Stability of the homopentameric b subunits of shiga toxins 1 and 2 in solution and the gas phase as revealed by nanoelectrospray fourier transform ion cyclotron resonance mass spectrometry

  • Elena N. Kitova
  • Rambod Daneshfar
  • Paola Marcato
  • George L. Mulvey
  • Glen Armstrong
  • John S. Klassen
Article

Abstract

The assembly of the B subunits of Shiga toxins (Stx) 1 and 2 and the influence of solution conditions (protein concentration, temperature, pH, and ionic strength) on it are investigated using temperature-controlled nanoflow electrospray (nano-ES) ionization and Fourier-transform ion cyclotron resonance mass spectrometry. Despite the similar higher order structure predicted by X-ray crystallography analysis, the B5 homopentamers of Stx1 and Stx2 exhibit differences in stability under the solution conditions investigated. At solution temperatures ranging from 0 to 60 °C and subunit concentrations ranging from 5 to 85 µM, the Stx1 B subunit exists almost entirely as the homopentamer in aqueous solutions, independent of the ionic strength. In contrast, the degree of assembly of Stx2 B subunit is strongly dependent on temperature, subunit concentration, and ionic strength. At subunit concentrations of more than 50 µM, the Stx2 B subunit exists predominantly as a pentamer, although smaller multimers (dimer, trimer, and tetramer) are also evident. At lower concentrations, the Stx2 B subunit exists predominantly as monomer and dimer. The relative abundance of multimeric species of the Stx2 B subunit was insensitive to the ion source conditions, suggesting that gas-phase dissociation of the pentamer ions in the source does not influence the mass spectrum. Blackbody infrared radiative dissociation of the protonated B5 ions of Stx2 at the +12 and +13 charge states proceeds, at reaction temperatures of 120 to 180 °C, predominantly by the ejection of a single subunit from the complex. Dissociation into dimer and trimer ions constitutes a minor pathway. It follows that the dimer and trimer ions and, likely, the monomer ions observed in the nano-ES mass spectra of Stx2 B subunit originated in solution and not from gas-phase reactions. It is concluded that, under the solution conditions investigated, the homopentamer of Stx2 B subunit is thermodynamically less stable than that of Stx1 B subunit. Arrhenius activation parameters determined for the protonated Stx2 B5 ions at the +12 and +13 charge states were compared with values reported for the corresponding B5 ions of Stx1 B subunit. In contrast to the differential stability of the Stx1 and Stx2 B pentamers in solution, the dissociation activation energies (Ea) determined for the gaseous complexes are indistinguishable at a given charge state. The similarity in the Ea values suggests that the protonated pentamer ions of both toxins are stabilized by similar intersubunit interactions in the gas phase, a result that is in agreement with the X-ray crystal structures of the holotoxins.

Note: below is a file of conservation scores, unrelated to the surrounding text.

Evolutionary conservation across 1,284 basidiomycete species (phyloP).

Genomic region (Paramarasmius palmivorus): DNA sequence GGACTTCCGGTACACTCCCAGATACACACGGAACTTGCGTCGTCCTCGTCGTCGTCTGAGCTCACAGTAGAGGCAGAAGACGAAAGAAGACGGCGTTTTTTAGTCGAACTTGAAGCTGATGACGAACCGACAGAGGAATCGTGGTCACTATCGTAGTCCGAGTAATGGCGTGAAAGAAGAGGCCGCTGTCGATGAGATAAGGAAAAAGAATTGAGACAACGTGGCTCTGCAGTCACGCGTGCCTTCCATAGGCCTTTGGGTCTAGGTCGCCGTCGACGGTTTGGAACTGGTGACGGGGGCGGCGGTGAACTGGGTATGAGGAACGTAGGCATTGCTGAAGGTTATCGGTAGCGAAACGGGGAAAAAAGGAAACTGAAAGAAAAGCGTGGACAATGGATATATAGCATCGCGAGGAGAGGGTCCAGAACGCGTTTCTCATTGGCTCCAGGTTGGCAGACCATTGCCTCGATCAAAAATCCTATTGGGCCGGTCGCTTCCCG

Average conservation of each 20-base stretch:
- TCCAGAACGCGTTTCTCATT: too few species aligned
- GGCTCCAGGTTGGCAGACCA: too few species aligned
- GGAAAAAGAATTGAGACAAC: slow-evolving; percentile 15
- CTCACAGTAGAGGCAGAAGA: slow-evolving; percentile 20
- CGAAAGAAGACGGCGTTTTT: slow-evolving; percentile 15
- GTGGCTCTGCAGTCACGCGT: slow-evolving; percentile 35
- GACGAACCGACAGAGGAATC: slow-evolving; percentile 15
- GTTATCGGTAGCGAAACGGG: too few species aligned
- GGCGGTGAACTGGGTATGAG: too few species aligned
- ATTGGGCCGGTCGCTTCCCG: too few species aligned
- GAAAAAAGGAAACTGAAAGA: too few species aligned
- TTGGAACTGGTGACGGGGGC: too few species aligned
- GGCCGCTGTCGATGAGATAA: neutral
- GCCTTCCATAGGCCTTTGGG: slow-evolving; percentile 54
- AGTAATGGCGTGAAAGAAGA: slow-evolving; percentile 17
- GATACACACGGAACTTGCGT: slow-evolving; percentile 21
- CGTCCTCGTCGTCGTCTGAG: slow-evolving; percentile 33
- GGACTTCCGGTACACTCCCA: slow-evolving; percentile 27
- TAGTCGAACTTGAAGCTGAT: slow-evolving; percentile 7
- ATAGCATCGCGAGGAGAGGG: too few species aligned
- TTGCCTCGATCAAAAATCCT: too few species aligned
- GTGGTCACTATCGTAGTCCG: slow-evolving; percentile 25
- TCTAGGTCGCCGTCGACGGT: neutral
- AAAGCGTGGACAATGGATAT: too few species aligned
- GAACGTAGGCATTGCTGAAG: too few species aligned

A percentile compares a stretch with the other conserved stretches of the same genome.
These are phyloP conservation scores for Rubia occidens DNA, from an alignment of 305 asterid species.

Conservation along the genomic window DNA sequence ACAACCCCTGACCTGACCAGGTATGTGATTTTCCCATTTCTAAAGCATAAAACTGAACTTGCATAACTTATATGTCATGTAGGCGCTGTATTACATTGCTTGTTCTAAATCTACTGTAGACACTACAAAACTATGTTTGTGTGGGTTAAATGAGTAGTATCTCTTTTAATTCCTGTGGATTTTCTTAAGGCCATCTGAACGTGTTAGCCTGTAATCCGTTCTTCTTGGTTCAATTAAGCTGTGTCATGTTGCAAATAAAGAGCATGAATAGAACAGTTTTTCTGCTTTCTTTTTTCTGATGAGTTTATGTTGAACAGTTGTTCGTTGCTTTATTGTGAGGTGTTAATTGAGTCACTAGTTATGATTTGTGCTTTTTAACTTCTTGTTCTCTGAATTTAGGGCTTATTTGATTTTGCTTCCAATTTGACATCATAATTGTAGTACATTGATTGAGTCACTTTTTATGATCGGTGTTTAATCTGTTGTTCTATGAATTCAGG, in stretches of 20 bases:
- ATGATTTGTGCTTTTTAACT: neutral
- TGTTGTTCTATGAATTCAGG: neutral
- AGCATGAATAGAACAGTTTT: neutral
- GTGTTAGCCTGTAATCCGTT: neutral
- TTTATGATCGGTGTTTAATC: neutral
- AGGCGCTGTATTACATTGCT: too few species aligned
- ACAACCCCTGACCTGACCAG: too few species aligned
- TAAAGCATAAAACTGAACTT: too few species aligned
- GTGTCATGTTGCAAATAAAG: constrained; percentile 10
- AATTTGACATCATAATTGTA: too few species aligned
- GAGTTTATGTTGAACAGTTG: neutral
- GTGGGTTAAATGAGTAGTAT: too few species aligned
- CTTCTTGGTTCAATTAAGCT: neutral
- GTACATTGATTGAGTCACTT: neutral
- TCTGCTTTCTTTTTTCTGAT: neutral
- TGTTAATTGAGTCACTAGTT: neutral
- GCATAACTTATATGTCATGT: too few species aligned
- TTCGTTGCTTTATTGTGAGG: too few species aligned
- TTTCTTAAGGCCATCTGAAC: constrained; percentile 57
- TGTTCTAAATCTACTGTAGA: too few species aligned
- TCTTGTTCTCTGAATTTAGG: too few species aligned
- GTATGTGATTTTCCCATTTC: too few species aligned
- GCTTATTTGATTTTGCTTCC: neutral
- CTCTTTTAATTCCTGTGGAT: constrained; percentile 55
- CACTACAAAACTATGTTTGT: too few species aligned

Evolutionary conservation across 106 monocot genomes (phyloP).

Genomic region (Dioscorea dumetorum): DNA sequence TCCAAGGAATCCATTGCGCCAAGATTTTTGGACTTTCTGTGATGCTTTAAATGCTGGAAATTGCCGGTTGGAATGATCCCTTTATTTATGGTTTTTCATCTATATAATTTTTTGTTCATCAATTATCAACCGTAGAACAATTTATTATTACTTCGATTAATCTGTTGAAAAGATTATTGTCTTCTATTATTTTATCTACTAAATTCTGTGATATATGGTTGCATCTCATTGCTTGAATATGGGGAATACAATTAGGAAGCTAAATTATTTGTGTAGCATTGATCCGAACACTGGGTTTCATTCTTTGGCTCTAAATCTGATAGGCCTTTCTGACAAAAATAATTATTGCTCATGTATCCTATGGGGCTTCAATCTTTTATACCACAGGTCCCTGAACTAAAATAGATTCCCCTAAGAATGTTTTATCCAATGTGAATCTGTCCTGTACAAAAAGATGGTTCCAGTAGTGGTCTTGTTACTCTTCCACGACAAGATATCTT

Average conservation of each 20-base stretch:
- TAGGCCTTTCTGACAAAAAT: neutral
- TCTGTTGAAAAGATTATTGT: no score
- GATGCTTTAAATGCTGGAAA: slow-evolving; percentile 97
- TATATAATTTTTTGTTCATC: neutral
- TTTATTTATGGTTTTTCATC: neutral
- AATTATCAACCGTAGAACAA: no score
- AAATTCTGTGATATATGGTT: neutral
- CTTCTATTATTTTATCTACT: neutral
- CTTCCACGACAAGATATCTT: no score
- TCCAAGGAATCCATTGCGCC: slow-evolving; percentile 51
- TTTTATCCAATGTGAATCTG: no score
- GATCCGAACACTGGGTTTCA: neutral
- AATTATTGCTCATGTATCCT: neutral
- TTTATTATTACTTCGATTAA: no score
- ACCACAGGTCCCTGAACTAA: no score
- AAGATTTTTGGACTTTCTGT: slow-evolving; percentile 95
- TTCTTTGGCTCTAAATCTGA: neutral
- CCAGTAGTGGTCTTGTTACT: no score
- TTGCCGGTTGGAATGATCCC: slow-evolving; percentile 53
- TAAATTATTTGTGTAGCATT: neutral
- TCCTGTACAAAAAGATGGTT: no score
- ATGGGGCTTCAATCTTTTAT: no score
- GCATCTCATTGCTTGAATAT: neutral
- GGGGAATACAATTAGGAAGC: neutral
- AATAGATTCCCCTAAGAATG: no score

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Copyright information

© American Society for Mass Spectrometry 2005

Authors and Affiliations

  • Elena N. Kitova
    • 1
  • Rambod Daneshfar
    • 1
  • Paola Marcato
    • 2
  • George L. Mulvey
    • 3
  • Glen Armstrong
    • 3
  • John S. Klassen
    • 4
  1. 1.Department of ChemistryUniversity of AlbertaEdmontonCanada
  2. 2.Department of Microbiology and ImmunologyDalhousie UniversityHalifaxCanada
  3. 3.Department of Microbiology and Infectious Diseases, Faculty of MedicineUniversity of CalgaryAlbertaCanada
  4. 4.Department of ChemistryUniversity of AlbertaEdmontonCanada

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